DeFi, as the world of decentralized finance is known, is growing up.
Venture money is being dedicated to the space, decentralized finance (DeFi) liquidity protocols are being upgraded to add flexibility, and so-called layer 2 solutions are being deployed to help scale this vibrant new, ever-evolving decentralized financial system while preserving decentralization. The community has also just successfully gone through a stress test in the form of a sharp decline in crypto prices, which produced none of the systemic risk fallout that some people had hypothesized would arise at such times for DiFi collateral contracts.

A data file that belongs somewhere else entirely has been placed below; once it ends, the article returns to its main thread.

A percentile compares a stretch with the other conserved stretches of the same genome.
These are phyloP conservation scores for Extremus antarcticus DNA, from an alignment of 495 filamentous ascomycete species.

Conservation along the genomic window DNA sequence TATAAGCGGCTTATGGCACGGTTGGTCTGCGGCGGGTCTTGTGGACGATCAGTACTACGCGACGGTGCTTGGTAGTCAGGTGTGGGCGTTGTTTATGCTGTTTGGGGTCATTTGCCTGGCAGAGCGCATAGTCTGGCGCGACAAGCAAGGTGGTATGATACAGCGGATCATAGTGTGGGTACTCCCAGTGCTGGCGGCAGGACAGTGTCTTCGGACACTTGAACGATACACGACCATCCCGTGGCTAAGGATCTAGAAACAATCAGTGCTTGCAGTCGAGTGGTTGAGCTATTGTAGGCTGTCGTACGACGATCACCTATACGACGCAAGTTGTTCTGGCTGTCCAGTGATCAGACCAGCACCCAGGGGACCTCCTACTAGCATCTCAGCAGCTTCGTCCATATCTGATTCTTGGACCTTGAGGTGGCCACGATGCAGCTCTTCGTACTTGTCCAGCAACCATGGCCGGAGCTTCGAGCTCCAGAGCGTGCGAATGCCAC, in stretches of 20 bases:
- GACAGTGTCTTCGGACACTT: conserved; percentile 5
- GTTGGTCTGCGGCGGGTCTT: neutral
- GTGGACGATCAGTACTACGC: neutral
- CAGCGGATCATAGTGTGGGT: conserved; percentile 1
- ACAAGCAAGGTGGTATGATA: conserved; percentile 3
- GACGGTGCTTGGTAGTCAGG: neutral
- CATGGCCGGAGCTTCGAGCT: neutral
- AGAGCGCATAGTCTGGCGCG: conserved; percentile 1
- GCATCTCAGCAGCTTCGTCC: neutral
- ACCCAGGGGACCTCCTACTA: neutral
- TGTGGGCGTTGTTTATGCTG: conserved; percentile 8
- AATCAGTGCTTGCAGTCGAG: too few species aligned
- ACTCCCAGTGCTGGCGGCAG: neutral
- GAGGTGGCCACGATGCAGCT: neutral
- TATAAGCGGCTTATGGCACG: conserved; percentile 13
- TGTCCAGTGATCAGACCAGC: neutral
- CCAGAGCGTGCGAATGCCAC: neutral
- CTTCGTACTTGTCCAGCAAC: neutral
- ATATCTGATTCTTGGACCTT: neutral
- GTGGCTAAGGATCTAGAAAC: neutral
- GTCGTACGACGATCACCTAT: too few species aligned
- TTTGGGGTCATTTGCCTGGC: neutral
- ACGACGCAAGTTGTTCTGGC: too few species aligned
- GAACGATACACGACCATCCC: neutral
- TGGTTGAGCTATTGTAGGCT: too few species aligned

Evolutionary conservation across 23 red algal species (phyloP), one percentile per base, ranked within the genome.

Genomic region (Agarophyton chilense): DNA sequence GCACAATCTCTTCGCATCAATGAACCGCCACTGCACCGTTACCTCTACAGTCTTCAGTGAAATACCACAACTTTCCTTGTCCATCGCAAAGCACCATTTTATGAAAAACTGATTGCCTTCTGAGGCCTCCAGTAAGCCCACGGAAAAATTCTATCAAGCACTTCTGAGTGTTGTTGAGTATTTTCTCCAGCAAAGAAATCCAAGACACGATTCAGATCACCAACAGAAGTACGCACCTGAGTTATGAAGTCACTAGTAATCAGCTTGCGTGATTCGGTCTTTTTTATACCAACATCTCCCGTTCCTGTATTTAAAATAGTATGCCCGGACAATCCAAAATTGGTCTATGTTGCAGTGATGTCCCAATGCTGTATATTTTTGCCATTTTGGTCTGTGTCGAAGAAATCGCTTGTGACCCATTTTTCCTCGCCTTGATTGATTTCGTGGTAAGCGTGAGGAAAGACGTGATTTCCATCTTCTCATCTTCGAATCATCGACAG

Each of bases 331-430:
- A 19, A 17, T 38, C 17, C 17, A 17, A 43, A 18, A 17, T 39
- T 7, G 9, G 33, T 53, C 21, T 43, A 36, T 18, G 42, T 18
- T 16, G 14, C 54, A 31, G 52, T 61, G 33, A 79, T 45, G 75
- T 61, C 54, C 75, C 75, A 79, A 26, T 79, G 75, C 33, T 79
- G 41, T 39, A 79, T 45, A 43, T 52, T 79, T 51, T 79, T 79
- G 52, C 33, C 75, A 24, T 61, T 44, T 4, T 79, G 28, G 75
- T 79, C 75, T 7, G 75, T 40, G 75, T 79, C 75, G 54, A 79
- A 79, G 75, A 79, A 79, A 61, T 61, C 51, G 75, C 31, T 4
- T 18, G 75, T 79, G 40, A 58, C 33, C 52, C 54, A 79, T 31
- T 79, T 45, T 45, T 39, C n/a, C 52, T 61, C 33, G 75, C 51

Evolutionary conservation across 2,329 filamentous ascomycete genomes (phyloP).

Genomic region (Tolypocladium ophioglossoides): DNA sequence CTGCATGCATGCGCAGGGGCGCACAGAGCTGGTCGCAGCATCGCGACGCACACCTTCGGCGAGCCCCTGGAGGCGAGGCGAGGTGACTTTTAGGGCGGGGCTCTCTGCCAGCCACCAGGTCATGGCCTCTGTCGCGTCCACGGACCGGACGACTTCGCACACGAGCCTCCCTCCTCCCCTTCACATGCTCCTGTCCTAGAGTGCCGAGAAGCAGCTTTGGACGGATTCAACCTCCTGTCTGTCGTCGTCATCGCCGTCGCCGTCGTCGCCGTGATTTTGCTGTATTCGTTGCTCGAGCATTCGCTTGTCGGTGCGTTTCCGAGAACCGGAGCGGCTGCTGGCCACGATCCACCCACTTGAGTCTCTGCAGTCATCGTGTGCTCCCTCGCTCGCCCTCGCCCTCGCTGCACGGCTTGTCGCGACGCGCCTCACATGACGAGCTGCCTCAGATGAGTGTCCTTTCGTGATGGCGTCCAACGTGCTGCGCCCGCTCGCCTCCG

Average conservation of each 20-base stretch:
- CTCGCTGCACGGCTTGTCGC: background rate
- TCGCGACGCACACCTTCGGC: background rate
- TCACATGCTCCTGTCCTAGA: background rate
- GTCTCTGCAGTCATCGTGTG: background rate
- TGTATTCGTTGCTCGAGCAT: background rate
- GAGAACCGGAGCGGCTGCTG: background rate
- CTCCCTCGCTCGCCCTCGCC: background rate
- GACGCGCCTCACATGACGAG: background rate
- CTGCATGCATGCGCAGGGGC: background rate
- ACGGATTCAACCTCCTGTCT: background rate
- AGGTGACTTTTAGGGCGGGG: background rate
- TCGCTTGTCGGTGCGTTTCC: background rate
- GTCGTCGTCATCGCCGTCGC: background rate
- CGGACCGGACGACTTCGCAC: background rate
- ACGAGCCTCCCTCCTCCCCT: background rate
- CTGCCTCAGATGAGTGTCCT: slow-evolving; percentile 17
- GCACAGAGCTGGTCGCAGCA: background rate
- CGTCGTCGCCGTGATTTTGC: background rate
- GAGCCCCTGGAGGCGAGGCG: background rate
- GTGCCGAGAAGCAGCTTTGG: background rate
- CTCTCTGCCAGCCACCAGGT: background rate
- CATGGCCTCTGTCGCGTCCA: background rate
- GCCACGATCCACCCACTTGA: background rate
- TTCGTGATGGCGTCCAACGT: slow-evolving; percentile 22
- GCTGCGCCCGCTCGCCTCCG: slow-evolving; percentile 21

So, where does this strange new world of finance go from here? In part, that question is about governance and regulation. How will the decentralized autonomous organizations (DAOs) that run the DeFi ecosystem’s various interoperable protocols connect the choices of its human investors with the decentralized, pseudonymity-dependent, on-chain consensus mechanisms on which these smart contracts depend? And what, if anything, should or could external government regulators and internal self-regulators do to protect people if the machines that run it all go bad?
For insights into how this fascinating new environment is shaping up, listen in while we chat to Rebecca Rettig, general counsel of Aave, and Marc Boiron, general counsel at decentralized exchange dydx, about all of the above.
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